Course website: http://courses.fims.uwo.ca/rubin/fims9328/
(under construction; will be accessible to enrolled students)
Location: University of Western Ontario, London, CANADA
First offered in Winter 2019.
1. identify, select, acquire, organize, describe and provide access to digital information (MLIS program level learning outcome 6);
2. identify the needs of particular groups and develop digital collections and services to meet these needs (MLIS program level learning outcome 8);
3. employ appropriate technologies in digital library applications (MLIS program level learning outcome 4).
Foundations of credibility assessment and information quality verification. Philosophical and psychological underpinnings of deceptive behaviors. Information manipulation by digital environment type (fudging, forging, spamming, trolling), format (image- or text-based), domain (communication, news provision, information organization). Best prevention guidelines for digital/off-line environments. Technological advancements in lie detection and information verification.
Recent controversies over “fake news” and concerns over entering a “post-truth” era, highlighted the need for deeper understanding of the problematical information that circulates in contemporary technologically-mediated environments. Such information may be inaccurate, misleading, inappropriately attributed, or altogether fabricated and it has a potential to disrupt politics, business, and culture (Jack, 2017). Everyday life decision-making, behavior, and mood are influenced by the quality of information we receive. When professional analysts sift through the news, their future forecasts, fact and pattern discovery depend on veracity of the information in knowledge management and curation areas. It is critical to distinguish truthful, credible information from deceptively manipulated one. Few verification mechanisms currently exist, and the sheer volume of the information requires systematic guidelines and novel technological approaches (Rubin, Chen, & Conroy, 2015)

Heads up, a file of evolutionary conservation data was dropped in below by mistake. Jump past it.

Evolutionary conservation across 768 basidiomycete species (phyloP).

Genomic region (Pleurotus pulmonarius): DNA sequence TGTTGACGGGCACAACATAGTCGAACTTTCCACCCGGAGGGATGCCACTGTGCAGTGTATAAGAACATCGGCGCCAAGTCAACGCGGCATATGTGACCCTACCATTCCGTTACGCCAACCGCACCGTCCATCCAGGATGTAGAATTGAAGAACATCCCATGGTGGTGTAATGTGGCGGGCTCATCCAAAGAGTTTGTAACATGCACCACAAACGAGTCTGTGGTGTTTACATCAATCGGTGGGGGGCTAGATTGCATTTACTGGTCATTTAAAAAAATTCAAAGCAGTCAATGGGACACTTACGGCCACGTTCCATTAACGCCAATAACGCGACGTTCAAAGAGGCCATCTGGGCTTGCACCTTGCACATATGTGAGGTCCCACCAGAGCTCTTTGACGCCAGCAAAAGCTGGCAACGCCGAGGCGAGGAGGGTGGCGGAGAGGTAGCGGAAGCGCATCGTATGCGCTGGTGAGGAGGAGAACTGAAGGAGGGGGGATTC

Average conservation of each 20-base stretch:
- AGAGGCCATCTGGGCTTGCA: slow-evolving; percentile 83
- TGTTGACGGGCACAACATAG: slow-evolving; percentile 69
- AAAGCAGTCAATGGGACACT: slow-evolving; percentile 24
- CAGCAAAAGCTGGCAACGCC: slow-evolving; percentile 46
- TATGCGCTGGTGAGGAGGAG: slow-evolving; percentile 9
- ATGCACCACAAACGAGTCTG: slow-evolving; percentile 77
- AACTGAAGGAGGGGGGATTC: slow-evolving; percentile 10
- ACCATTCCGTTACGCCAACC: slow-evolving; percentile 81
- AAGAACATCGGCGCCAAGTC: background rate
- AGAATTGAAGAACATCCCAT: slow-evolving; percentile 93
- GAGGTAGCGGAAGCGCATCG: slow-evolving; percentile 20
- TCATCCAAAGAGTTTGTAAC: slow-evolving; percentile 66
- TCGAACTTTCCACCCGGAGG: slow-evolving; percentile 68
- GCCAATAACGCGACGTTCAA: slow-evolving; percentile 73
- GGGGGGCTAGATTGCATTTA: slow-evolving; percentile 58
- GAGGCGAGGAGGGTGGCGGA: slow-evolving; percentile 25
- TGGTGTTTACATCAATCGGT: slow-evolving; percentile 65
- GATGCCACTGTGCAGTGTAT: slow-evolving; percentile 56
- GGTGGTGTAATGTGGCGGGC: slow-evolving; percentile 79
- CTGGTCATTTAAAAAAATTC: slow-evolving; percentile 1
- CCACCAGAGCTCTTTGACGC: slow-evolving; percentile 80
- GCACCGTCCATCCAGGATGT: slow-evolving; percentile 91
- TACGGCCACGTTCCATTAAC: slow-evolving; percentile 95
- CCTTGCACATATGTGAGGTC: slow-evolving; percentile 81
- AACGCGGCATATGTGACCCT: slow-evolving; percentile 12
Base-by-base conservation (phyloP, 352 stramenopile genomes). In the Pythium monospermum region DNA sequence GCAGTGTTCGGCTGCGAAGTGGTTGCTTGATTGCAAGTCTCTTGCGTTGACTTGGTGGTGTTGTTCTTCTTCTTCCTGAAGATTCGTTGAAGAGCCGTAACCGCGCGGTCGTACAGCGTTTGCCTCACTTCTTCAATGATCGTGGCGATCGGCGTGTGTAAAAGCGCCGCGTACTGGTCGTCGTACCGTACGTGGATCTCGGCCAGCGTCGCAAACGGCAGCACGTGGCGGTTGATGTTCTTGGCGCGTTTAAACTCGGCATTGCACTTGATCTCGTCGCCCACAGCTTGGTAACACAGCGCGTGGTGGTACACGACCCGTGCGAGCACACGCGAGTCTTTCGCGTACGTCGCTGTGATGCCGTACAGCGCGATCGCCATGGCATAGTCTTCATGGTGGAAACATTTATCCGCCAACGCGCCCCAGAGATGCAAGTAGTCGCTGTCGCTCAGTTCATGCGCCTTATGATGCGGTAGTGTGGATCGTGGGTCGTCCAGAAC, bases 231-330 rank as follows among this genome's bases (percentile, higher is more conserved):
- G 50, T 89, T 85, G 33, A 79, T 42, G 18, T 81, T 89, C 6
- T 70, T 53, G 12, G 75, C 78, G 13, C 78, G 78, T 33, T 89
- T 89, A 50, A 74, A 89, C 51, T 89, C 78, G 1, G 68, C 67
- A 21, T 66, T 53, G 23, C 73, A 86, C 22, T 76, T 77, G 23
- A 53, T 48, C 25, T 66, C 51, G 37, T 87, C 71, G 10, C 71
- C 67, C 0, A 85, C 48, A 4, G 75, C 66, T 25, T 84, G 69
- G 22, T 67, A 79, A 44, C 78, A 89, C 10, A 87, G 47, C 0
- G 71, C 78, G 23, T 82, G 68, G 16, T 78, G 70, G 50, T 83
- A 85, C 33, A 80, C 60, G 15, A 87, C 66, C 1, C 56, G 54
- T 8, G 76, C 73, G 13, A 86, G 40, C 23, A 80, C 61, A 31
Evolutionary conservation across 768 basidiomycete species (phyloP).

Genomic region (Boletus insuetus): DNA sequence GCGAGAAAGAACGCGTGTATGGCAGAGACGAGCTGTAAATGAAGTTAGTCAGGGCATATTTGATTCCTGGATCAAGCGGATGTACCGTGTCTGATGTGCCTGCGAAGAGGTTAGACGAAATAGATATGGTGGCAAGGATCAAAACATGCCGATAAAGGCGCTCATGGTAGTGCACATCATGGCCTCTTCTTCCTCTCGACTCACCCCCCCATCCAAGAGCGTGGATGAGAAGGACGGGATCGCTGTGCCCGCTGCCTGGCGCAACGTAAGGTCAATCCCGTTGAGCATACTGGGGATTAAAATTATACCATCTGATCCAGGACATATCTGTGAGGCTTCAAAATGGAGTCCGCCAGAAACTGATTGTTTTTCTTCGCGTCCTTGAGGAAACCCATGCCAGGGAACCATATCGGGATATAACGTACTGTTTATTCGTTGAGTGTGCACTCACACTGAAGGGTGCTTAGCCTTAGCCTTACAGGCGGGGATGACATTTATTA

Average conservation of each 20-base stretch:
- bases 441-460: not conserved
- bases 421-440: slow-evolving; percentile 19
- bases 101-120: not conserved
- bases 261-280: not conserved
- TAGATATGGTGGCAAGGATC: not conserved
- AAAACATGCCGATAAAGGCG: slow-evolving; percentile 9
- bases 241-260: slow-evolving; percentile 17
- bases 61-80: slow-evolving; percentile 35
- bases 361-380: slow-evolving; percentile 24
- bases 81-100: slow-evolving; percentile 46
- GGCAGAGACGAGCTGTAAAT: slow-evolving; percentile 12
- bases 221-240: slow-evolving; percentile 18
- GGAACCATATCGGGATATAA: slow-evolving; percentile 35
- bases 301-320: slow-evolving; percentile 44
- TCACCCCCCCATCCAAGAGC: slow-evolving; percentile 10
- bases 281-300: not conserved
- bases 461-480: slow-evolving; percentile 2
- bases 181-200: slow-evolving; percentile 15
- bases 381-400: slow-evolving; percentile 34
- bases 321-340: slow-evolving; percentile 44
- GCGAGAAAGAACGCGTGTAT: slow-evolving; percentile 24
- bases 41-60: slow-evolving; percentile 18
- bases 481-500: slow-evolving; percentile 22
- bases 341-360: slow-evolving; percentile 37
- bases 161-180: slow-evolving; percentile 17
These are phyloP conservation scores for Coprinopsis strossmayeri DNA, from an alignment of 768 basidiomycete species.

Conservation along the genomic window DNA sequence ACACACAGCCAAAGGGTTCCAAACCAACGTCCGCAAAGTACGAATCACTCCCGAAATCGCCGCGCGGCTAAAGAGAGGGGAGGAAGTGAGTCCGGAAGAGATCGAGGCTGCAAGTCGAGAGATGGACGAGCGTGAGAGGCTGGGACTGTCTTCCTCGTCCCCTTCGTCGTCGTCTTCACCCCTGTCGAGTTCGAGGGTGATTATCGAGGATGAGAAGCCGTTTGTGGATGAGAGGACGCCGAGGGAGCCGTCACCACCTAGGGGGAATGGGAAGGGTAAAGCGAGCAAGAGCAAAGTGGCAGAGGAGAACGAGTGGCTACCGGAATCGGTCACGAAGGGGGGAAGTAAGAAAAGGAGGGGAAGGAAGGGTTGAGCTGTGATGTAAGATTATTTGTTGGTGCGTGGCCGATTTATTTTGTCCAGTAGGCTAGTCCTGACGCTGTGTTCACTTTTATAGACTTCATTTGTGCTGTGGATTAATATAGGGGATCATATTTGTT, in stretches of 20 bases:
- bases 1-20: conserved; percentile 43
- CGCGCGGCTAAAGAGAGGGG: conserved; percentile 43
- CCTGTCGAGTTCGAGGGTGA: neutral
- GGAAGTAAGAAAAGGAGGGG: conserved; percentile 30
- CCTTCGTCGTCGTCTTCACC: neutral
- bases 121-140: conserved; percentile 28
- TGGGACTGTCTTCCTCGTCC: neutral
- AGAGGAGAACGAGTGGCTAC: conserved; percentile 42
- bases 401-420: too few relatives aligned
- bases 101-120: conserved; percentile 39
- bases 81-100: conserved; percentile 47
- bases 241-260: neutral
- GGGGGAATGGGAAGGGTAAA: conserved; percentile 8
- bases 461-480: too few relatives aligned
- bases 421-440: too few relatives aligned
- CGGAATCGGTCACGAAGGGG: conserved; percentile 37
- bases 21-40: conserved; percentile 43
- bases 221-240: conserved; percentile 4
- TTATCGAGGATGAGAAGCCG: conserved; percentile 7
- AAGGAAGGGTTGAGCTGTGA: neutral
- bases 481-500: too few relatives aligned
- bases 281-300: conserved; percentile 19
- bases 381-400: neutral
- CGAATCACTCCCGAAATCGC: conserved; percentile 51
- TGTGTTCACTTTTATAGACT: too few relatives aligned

This course will discuss deception, as a deliberate effort to create false beliefs or conclusions, in contrast with other closely related phenomena such as misinformation (Fox, 1983) and disinformation. While both terms refer to misleading information, misinformation is usually used to imply no deliberate intent to mislead, while disinformation implies knowing deception.
The significance of the course material to the information professional is four-fold:
1) Analytical methods complement and enhance the notoriously poor human ability to discern information from misinformation.
2) Credibility assessment of digital sources will be addressed.
3) Metrics of information quality assessment will be discussed.
4) The mere awareness of potential digital deception constitutes part of new media literacy and can prevent undesirable consequences.
Course Content (Subject to Change and Refinement):
- Introduction to misinformation, deception and information manipulation.
- Philosophical and ethical foundation of morality. Information quality.
- Psychological basics of deceptive and deviant behaviors.
- Deception in computer-mediate environments.
- Credibility assessments in law enforcement and related information policies.
- Digital environments specificity (“fake news” controversy, fake social network and dating profiles, fudged online resumes, fake product reviews, “butler lies” in texting, “gaslighting”, spam and phishing, astroturfing and “xuanchuan”, i.e., flooding conversational spaces with positive messages or attempts to change the subject).
- Organizational concerns (forged science and misinterpretation of data).
- Case studies from broad selections of disciplines (politics, civics, health insurances, etc.)
- Methodological advancements in prevention, detection and deterrence.
- Text analytics for information verification.
- Best practices, guidelines, workflows and polices.
- Special cases: practitioners in education, libraries, news production, law enforcement.
Methods of Evaluation (Subject to Change and Refinement)::
- Critical analysis short paper (10%)
- In-class presentation (10%)
- Case study paper (15%)
- Suggested guidelines for content verification strategies (15%)
- Poster presentation (15%)
- Final paper (25%)
- Participation (10%)
Fox, Christopher (1983). Information and Misinformation. An Investigation of the Notions of Information, Misinformation, Informing, and Misinforming. Greenwood Publishing Group.
Levine, Timothy R., ed. (2014) Encyclopedia of Deception. Los Angeles, Sage Reference.
Rubin, Victoria L.; Chen, Yimin; Conroy, Nadia J. (2015) Deception Detection for News: Three Types of Fakes. Proceedings of the Association for Information Science and Technology, Vol. 52. http://onlinelibrary.wiley.com/doi/10.1002/pra2.2015.145052010083/full
Jack, Caroline (2017). Lexicon of Lies: Terms for Problematic Information. Data&Society. https://datasociety.net/pubs/oh/DataAndSociety_LexiconofLies.pdf